Denver Newsroom, May 20, 2020 / 11:10 am (CNA).- A scientist on the front lines of developing a vaccine for COVID-19 today was selected as the recipient of this year’s Templeton Prize, an award recognizing his contributions to insight about religion through his work as a scientist.
Dr. Francis Collins, director of the National Institutes of Health (NIH) and member of the Pontifical Academy of Sciences, told CNA that working to develop the coronavirus vaccine is one of the biggest challenges of his career, and that these days when he is not working, he is finding solace in prayer and reading the psalms.
“Like all crises, like all occasions of suffering, this is an opportunity where we can learn and grow. And I'm glad that I worship a God who knows about suffering,” Collins, an evangelical Christian, told CNA.
The Templeton Prize, established in 1972 by global investor and philanthropist Sir John Templeton, is an annual cash award of £1.1 million ($1.3 million) to a living person who has made “an exceptional contribution to affirming life’s spiritual dimension, whether through insight, discovery or practical works.”
St. Teresa of Calcutta was the inaugural recipient of the award in 1973.
Before joining the NIH in 2009, Dr. Collins had been professor of internal medicine and human genetics at the University of Michigan, leading research that had discovered the genes responsible for diseases such as cystic fibrosis; neurofibromatosis; Huntington’s disease; and Hutchinson-Gilford progeria syndrome, a rare form of premature aging.
In 1993, he was appointed director of the National Center for Human Genome Research, overseeing the Human Genome Project, an international collaboration that in 2003 succeeded in sequencing the three billion DNA “letters” in the human genome.
Now, Collins is overseeing the NIH’s collaboration with several pharmaceutical companies and government agencies to develop a vaccine for COVID-19. At least one potential vaccine will be ready to begin large-scale testing by July with others to follow soon, Collins told The Associated Press last week.
“I pray for wisdom, for guidance, I pray for forgiveness for making mistakes along the way,” Collins told CNA.
“I've been involved in so many large-scale science projects over the last 30 years, from finding the gene for cystic fibrosis, to the genome project, to cancer immunotherapy; and somehow the burden of responsibility here— we can't afford to lose a day of progress in finding treatments and a vaccine and better tests— is just there every minute.”
“And here I am in my home office, but barely ever going outside, and probably working 110 hours a week just trying to do everything I can to marshal all of those resources and praying to God that they are used wisely to bring hope and healing,” he said.
A rational case for God’s existence
A Virginia native, Collins was homeschooled until age 10 and studied chemistry at the college and graduate level, earning a bachelor’s, Ph.D., and later his M.D., after which he was named a Fellow in Human Genetics at Yale Medical School.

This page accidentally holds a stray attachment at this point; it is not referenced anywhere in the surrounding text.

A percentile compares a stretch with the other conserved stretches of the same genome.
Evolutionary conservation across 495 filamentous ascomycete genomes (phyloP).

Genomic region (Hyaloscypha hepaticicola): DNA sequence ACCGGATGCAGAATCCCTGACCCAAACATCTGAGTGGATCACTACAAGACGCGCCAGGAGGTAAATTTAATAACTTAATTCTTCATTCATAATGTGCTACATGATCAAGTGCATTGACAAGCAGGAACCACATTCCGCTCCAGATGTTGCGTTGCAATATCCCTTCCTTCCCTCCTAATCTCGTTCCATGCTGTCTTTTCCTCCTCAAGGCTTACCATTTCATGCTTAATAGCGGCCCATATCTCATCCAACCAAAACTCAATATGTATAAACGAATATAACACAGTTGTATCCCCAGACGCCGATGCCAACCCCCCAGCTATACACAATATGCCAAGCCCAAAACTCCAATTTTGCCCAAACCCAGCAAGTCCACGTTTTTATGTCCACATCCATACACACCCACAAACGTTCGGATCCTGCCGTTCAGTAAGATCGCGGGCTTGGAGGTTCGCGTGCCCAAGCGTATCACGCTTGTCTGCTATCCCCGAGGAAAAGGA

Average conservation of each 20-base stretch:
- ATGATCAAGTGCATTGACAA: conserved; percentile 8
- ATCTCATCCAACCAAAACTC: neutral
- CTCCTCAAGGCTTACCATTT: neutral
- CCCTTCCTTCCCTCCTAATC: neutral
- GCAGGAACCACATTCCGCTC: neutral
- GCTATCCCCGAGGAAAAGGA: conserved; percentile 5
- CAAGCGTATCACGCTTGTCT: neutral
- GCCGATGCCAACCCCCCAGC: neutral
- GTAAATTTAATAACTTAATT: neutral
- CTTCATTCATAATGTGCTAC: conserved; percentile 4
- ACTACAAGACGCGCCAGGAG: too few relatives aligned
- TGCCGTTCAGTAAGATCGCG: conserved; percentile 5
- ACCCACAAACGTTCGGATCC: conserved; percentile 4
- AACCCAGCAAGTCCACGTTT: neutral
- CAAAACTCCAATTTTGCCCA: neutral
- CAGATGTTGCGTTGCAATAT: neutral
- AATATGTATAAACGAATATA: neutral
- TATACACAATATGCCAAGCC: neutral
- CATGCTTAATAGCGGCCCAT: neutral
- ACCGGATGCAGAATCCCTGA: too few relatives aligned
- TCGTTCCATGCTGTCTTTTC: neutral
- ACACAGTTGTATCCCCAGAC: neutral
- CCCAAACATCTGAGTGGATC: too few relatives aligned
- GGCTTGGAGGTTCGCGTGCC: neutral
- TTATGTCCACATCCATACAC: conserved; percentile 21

Veering between agnositcism to atheism until age 27, Collins has said that he was “very happy with the idea that God did not exist and that he had no interest in me.”
“That was where I was— if somebody tried to raise that topic [of religion], I would be quick to dismiss it and want to move on to something else, having perhaps had too many instances of feeling like a target for some person who was trying to sell me their faith,” Collins said.
Collins converted in part thanks to C.S. Lewis’ classic book Mere Christianity, which lays out a rational case for God’s existence.
Collins said one thing that caught his attention in the opening chapters of the book is Lewis’ examination of the basis of morality— in other words, why is there such a thing as good and evil, and why does it matter?
“This is where I think the most strict atheists find themselves in a real quandary,” Collins argued.
“Because if they try to argue that our ideas about good and evil are solely driven by evolutionary pressures that have helped us survive, the ultimate consequence of that are that those are fictional concepts— that we've all been hoodwinked into imagining that there is such a thing as good and evil, and that we should stop paying attention to that and do whatever we please. And even the most ardent atheist has trouble with that conclusion.”
“Understanding God's works in nature”
Today, Collins is outspoken about his Christian faith. He wrote a book in 2006 entitled “The Language of God: A Scientist Presents Evidence for Belief,” in which he describes how religious faith can motivate and inspire rigorous scientific research.
He and his wife in 2007 founded the non-profit BioLogos Foundation, which aims to foster discussion about harmony between science and biblical faith through articles, podcasts, and other media.
Collins is also a member of the Pontifical Academy of Sciences, having been appointed by Pope Benedict XVI in 2009.
Though Collins said he has only been able to attend one meeting of the Academy at the Vatican since his appointment, he described the meeting as “a fascinating gathering of really world-class scientists of multiple different disciplines.”
“I've found such joy in the ability to bring together the spiritual and the scientific perspectives that I feel this urge to share,” he said.
“Not to turn it into too dry an intellectual, philosophical discourse, but to talk about the joy that I have experienced and by God's grace, in being able to read God's word in the Bible and understand God's works in nature.”